Published in the February 12, 2021 edition of the American Go E-Journal.

Download SGF File

Yilun Yang 7P is one of the most popular go teachers in the US. You can reach him at


Member’s Edition: Yilun Yang’s February Easy Life and Death Puzzle

Notizie AGA - Mar, 16/02/2021 - 08:00

To attack White, Black must help her inside weak stone first, but how?

Published in the February 12, 2021 edition of the American Go E-Journal.

Download SGF File

Yilun Yang 7P is one of the most popular go teachers in the US. You can reach him at


Shin Min-jun wins first major world championship

Notizie AGA - Lun, 15/02/2021 - 18:59

South Korean baduk player Shin Min-jun has won his first world championship, coming first in the LG Cup World Baduk Championship.
The 22-year-old who’s ranked 4th in South Korea, defeated top-ranked Chinese player Ke Jie, giving him his first major victory since his debut eight years ago. Shin lost the first game, before winning the next two. Shin also became the 15th South Korean to win a major event.

Arirang News


Stay in touch!

Notizie AGA - Lun, 15/02/2021 - 18:47

Have you moved this year? Changed your email address? Make sure you’ve updated your contact information in the AGA’s membership database. There are few tournaments going on and our TDs love to have accurate info. Tournaments have different residency requirements which we check. We have video guides for your Member account and Chapter account. Chapters info is published on our Where to Play Go map and the AGAGD.


50 years aGO – February 1971

Notizie AGA - Dom, 14/02/2021 - 19:00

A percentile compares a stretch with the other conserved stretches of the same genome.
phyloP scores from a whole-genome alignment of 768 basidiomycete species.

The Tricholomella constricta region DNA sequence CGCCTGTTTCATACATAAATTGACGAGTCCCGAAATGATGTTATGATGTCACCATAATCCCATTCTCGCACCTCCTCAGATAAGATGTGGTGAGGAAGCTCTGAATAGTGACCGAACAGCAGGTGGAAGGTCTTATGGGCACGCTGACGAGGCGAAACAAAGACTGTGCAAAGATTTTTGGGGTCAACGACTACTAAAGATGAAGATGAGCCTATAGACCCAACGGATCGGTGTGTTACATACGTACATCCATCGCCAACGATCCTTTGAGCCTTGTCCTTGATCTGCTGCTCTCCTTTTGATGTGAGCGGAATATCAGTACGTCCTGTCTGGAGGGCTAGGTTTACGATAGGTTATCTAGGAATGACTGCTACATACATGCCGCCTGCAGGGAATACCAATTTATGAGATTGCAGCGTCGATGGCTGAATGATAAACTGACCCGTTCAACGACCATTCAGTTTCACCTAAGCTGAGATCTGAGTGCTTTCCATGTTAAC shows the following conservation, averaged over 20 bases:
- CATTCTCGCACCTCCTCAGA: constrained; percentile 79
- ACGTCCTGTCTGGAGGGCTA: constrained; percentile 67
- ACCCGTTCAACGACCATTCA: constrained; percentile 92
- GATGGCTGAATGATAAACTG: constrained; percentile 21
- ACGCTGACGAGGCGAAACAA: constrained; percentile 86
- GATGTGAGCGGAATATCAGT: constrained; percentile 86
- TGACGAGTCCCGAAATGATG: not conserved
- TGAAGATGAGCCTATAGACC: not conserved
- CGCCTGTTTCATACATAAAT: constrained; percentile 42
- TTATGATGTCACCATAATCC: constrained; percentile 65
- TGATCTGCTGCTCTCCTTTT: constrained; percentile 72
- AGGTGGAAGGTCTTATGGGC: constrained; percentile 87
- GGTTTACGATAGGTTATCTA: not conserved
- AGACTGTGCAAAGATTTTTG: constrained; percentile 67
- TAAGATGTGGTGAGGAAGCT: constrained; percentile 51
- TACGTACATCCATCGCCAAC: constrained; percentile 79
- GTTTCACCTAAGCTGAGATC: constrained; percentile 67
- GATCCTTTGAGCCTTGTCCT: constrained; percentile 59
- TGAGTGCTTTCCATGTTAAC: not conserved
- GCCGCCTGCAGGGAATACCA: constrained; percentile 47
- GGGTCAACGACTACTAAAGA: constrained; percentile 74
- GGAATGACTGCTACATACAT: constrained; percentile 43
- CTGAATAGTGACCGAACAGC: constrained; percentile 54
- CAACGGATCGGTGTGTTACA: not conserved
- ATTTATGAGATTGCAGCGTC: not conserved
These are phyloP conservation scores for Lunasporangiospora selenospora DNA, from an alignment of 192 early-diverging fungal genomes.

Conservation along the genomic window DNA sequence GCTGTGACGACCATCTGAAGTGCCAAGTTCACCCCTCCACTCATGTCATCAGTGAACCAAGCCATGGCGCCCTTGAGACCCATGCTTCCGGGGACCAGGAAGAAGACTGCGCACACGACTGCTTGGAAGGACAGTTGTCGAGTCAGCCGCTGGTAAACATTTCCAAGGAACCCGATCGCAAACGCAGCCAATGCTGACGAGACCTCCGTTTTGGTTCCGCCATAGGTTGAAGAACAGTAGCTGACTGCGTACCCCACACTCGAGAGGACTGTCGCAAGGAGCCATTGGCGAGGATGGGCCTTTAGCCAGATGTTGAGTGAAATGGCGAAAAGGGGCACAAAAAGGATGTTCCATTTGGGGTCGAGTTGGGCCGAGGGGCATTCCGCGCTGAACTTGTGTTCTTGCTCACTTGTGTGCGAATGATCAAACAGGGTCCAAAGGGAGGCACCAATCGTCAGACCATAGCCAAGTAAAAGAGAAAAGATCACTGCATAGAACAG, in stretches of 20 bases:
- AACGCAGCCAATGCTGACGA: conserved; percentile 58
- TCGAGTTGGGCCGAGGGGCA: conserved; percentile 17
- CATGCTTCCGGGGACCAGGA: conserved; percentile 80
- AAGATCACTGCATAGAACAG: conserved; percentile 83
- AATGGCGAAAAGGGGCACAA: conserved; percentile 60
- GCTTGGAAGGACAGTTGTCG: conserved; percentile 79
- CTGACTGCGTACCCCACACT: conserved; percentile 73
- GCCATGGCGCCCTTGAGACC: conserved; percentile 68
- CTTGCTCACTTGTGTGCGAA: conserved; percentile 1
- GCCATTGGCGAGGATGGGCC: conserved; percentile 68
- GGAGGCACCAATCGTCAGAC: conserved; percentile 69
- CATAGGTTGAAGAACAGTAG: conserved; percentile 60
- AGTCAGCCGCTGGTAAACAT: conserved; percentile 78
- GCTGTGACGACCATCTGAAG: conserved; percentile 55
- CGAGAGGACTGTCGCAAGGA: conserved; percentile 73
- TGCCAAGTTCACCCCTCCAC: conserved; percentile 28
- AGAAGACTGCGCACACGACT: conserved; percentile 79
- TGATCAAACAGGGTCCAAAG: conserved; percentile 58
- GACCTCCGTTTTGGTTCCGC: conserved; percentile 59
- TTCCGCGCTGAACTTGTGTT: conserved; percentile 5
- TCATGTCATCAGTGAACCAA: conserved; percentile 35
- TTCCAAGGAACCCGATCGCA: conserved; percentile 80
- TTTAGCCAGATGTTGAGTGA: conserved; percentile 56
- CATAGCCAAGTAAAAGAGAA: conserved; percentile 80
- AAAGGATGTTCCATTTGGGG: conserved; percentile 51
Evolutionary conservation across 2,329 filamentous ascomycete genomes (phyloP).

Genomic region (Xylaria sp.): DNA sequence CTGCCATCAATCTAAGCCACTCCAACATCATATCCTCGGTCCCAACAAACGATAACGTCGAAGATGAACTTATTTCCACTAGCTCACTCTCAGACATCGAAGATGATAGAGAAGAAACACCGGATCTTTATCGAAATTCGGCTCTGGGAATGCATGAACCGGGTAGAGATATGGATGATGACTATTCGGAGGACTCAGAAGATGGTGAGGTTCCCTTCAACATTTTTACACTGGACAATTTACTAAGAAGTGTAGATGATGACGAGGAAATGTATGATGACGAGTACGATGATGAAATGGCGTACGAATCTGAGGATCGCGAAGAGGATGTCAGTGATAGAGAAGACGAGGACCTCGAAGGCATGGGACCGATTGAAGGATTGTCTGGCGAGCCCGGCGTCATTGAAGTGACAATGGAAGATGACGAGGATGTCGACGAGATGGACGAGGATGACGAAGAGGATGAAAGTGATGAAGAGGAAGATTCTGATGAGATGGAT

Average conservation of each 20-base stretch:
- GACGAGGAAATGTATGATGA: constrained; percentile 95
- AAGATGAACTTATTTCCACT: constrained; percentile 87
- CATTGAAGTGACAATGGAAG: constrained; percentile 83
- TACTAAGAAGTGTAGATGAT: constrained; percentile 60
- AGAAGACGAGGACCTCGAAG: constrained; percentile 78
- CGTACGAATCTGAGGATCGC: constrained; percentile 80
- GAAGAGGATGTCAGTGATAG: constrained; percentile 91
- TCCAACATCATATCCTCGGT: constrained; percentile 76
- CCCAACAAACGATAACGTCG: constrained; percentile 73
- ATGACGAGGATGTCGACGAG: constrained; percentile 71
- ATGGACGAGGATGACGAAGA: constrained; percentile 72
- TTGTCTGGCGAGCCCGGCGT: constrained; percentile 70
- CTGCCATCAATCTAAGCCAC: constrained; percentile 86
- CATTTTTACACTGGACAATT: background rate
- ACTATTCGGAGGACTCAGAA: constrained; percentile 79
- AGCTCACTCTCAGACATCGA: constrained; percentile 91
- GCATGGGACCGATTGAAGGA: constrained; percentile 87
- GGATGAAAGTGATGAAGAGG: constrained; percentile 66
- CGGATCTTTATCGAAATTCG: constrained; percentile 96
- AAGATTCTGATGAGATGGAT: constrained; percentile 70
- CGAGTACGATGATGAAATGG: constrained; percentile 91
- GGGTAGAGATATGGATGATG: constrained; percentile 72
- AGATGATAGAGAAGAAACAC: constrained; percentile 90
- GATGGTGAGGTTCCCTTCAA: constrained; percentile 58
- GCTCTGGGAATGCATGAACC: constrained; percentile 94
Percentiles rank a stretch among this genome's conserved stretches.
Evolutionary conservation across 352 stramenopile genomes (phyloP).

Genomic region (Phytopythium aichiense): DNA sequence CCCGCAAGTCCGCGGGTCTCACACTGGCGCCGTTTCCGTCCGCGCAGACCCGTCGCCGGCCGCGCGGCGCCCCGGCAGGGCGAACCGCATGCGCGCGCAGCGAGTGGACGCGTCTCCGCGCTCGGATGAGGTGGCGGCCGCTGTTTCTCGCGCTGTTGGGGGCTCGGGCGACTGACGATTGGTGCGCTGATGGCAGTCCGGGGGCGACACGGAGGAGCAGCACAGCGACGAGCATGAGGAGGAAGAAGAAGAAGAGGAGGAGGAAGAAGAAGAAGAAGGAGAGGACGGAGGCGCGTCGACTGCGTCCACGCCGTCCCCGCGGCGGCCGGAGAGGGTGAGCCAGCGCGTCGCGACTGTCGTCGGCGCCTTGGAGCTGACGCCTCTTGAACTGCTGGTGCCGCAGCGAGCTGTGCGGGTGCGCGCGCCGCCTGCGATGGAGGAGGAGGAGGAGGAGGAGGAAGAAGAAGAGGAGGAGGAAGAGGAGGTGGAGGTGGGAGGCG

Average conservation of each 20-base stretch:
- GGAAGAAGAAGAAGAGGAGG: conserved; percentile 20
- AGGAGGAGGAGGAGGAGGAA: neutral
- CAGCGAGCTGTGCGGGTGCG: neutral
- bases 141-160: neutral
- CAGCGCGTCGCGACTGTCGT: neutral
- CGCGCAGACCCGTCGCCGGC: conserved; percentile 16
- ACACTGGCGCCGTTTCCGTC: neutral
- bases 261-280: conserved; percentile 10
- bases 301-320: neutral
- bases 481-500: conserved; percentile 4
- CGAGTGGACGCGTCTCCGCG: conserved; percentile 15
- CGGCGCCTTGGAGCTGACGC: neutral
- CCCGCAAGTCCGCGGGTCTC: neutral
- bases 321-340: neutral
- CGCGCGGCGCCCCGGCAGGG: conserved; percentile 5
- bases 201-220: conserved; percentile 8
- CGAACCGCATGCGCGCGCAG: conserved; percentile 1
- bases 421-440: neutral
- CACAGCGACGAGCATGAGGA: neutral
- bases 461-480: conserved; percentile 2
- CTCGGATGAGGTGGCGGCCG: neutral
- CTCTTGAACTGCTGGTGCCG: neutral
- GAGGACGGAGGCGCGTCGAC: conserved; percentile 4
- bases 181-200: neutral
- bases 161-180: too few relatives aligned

by Keith L. Arnold, hka, with Patrick Bannister


On February 2 Ishida Yoshio finally played his third game – picking up his second win — in the Honinbo League, over Sakata Eio.  By the end of the month, Kato Masao had played twice as many games, with a 4-2 record, while Fujisawa Hosai led the league with a perfect 4-0 record. (Game record here).

Also on February 2, Otake Hideo defeated Hashimoto Utaro to even up the Judan title at 2-2.  Otake is pictured making the sealed move (which proved to be a mistake, though not a fatal one).  However, on February 11 Hashimoto, the 64-year-old veteran of the atom bomb game, defeated his youthful opponent to win the title.  Interestingly, he also won the first Judan title, and veteran Fujisawa Shuko, who just regained the Meijin title last year, had won the first Meijin as well. (Game records here: Judan 4 & Judan 5)

Speaking of old and new, on February 18th a match occurred in the Nihon Kiin Championship Tournament.  On the right is 70-year-old Hayashi Yutaro 9 dan.  On the left is a 14-year-old 4 dan named Cho Chikun.  The score was a lot closer than the age difference; a half point to the elder.  (Game record here).


The Power Report: Sumire’s progress; Ida wins 5th Crown

Notizie AGA - Sab, 13/02/2021 - 19:00

by John Power, Japan correspondent for the E-Journal

Sumire’s progress

First of all, some good news for Nakamura Sumire fans. On August 15, she scored a commendable win over Takao Shinji in a practice game played on the net. Takao was playing in his capacity of coach of the national team. Taking white, Sumire won by 1.5 points. It’s not an official result, of course, but pros take all their games quite seriously.

In the September 14 issue of Go Weekly, it was announced that Sumire would be transferring to the Tokyo headquarters of the Nihon Ki-in on January 1. The timing is right for her, as she had finished elementary school and will proceed to junior high in April. Sumire: “I thought that I wanted to study hard in Tokyo, where there would be many strong players and rivals. I will do my best to improve, even if only a little.” Her father, Nakamura Shinya 9P, commented: “Sumire has been saying that she wanted to test herself in Tokyo. . . . She won’t forget her feelings of gratitude to all the people who helped her in the Kansai. I hope she will do her best.”